“They way the shows were pulled off, there were a lot of in-kind donations,” she said. “There are a lot of ways in which the community, people sitting in the audience, were not only enjoying the show, but helped make it happen.”
For LWA and 5 Star, these community partnerships reach a whole new level. Notable voices from local sports media like Bryan Benway and Ryan Bailey have acted as ring announcers and play-by-play commentators for LWA shows. In what was likely a first for a Laredo politician, former candidate for the 341st District Court Fernando Sanchez tapped 5 Star to put on a show for his campaign.
Amid all this is a local business owner who turned his wrestling addiction into his livelihood.
“I started doing this at the Santa Fe Flea Market on the weekends,” said Oscar Zamarron, owner of Laredo’s Wrestling Shop, which now occupies a tight space in an office suite on Arkansas Street. The walls are covered by WWE characters from the 80s, 90s and today. His collectables include a still-packaged children’s watch with the likeness of Lex Luger, a 90s star of now-defunct World Championship Wrestling and a cardboard Hulk Hogan promotional for Wrestlemania VII.
When a customer walked in and bought two action figures, Zamarron offered to sell her tickets to the next LWA show. In turn, the LWA lets him to get in the ring during the shows to plug his shop by tossing free merchandise to the fans.He’s hosted special autograph signings or local wrestlers Madness and The Freak. The LWA gets more promotion, and Zamarron gets foot traffic in his store.
He said sales pick up when a major WWE event comes to Laredo. Fans have been buying licensed WWE character shirts from him in anticipation of tomorrow’s “Raw.”
“I’ve sold a lot of John Cena shirts,” he said. “What I’m doing is carrying a lot of the kid sized shirts because they don’t sell those at the live shows.”
But it doesn't stop at a local shop selling WWE merchandise. Local wrestlers are branding themselves, taking advantage of their independent contractor status and using each show as a chance to sell shirts with their ring names. Havoc, a massive brute who competes with a bandana covering his mouth, sells his shirts from the parking lot at the end of each show. In his autobiography, Hulk Hogan describes doing this early in his career.
Meanwhile Polo Arispe, who dons a mask for 5 Star, started earning extra money making merchandise for other wrestlers. He recently ordered a sample plush doll made for Texas Joe, an LWA wrestler.
Texas Joe is one of several in the local scene who practice the “hardcore” style of wrestling. He’s broken fluorescent light tubes over opponents’ heads, and in May he speared rival South Side off the ring apron and into a wooden board set on fire. The fire spread through South Sides’ back until Chavarria put it out. Stressing that the wrestlers themselves decide what moves and sequences they want to execute, Chavarria said he takes safety precautions when his wrestlers want to go hardcore. Still, the occurrence of these stunts highlights a long-standing concern by critics of the ersatz sport: the fact that wrestling operates largely unregulated, whether it be independent promotions or WWE.
While he was still a contender for the Republican presidential nomination, Rick Santorum took a lot of blame for helping create a no-holds-barred business atmosphere for professional wrestling because in 1987 he worked as a lobbyist for WWE (then World Wrestling Federation). A Philadelphia Inquirer article from November of that year details Santorum’s part in the push to pull pro wrestling out from under the state athletic commission. The basic argument hasn't changed. It’s not real, so it doesn't need regulation. It’s proven effective though the rules vary from state to state.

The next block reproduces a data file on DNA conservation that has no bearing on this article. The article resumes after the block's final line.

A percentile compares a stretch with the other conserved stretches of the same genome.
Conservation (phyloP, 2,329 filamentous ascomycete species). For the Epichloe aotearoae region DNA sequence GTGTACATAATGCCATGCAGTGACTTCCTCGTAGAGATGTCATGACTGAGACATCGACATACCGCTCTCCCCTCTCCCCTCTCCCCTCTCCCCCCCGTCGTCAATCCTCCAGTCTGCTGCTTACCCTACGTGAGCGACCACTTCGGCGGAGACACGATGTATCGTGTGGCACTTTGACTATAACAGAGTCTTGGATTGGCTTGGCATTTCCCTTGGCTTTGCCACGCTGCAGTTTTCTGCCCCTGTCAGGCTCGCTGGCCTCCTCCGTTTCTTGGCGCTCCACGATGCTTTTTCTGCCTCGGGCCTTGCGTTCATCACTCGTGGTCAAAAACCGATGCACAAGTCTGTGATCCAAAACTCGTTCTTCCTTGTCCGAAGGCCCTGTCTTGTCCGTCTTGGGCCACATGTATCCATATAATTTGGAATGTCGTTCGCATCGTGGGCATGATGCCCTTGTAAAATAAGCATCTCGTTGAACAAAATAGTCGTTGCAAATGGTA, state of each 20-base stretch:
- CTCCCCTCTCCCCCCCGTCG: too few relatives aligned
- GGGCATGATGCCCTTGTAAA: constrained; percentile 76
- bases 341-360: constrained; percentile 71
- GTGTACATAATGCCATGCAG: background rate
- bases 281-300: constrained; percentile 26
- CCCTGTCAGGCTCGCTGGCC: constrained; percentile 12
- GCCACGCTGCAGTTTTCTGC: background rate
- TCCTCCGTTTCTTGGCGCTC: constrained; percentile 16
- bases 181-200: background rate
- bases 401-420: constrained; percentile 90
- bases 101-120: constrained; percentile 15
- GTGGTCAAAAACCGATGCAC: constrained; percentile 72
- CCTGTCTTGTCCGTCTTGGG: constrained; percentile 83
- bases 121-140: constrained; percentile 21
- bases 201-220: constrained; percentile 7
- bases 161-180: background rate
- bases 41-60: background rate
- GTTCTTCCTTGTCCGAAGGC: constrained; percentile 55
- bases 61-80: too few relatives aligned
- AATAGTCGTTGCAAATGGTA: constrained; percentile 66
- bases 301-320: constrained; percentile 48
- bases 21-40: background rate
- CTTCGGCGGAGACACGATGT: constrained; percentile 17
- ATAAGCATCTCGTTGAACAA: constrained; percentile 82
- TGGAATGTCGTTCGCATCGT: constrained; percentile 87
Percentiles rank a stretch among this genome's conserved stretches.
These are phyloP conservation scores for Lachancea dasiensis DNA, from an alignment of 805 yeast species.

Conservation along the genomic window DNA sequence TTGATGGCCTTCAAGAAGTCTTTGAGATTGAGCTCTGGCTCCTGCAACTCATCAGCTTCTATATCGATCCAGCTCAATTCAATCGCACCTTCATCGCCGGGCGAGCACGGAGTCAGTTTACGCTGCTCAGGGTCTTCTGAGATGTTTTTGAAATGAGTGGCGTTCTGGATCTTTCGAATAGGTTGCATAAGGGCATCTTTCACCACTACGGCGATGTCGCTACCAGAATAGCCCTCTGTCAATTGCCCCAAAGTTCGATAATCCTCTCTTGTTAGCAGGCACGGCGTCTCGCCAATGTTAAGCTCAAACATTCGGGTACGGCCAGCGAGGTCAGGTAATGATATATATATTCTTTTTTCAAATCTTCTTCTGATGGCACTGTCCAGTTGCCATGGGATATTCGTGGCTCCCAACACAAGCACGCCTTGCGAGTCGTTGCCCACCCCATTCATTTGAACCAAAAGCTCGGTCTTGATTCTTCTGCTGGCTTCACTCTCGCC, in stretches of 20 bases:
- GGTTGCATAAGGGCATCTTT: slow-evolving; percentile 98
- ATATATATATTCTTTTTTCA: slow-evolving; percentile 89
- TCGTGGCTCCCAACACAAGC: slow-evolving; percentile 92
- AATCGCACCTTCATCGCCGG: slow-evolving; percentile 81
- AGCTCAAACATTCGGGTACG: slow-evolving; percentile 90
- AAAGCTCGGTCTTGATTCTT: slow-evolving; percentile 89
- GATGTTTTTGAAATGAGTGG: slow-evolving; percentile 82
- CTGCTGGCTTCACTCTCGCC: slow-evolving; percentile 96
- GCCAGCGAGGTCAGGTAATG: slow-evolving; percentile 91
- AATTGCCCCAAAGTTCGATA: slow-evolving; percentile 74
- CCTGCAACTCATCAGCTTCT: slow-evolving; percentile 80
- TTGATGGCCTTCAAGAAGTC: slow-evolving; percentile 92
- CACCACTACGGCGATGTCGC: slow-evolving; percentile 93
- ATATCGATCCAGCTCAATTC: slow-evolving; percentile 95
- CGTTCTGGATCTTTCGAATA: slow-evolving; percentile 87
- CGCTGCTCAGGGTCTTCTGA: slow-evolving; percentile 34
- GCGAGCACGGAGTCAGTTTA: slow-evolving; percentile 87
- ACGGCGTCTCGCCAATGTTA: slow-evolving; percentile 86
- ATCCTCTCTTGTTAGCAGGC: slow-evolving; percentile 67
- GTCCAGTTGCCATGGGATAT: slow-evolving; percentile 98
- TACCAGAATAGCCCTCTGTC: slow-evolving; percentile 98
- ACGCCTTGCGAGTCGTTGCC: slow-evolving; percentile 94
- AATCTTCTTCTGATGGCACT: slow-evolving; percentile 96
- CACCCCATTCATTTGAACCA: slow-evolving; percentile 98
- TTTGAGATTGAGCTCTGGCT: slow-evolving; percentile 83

In Texas, it’s not regulated at all.
Randy Nesbitt, a spokesman for the Texas Department of Licensing and Regulation said no state body currently oversees professional wrestling, and none will until the legislature passes a bill to that effect. With no such bill in sight, the only possibilities for oversight, Nesbitt suggested, might come not for the wrestling events but for the promotions as businesses under the Texas Department of Insurance.
Chavarria registered LWA as an LLC under the Texas Secretary of State, and many independent promotions follow similar requirements as small businesses. If the promotions have to self-regulate for individual shows, keeping the action traditional and minimizing the use of weapons is one natural safeguard, at least according to wrestling purists like Prince Fontenot.
“Your first job as a wrestler is to put a butt every 18 inches,” he said, referring to the distance between chairs. “But that doesn't mean you need to be setting someone on fire. I mean, look, we can put a table with AIDS needles and have a, call it a death match, and you’ll get people’s attention. But we need to know where the line is.”
A competitive body builder and former LWA champion himself, Fontenot spent years as a wrestler and promoter in Texas and Georgia. He’s seen multiple companies thrive in bigger cities and thinks it can happen locally as well.
“You could have a situation where one group has more American style, with the story lines and all that, and another has the Mexican style,” he said. “You can do wrestling all kinds of ways.”
Certainly, there’s no shortage in Laredo of wrestling fans, young and old. On the day Zamarron spoke with Laredo Scene in his shop, a family of four walked in. A young boy looked into the glass case at an action figure of WWE’s Alberto Del Rio.
“You know he’s injured, right?” Zamarron asked the boy. It was a Monday. “Raw” would be on in a few hours.
“I know,” the gentleman with the boy said. He patted his pocket. “I signed up for the text alerts.”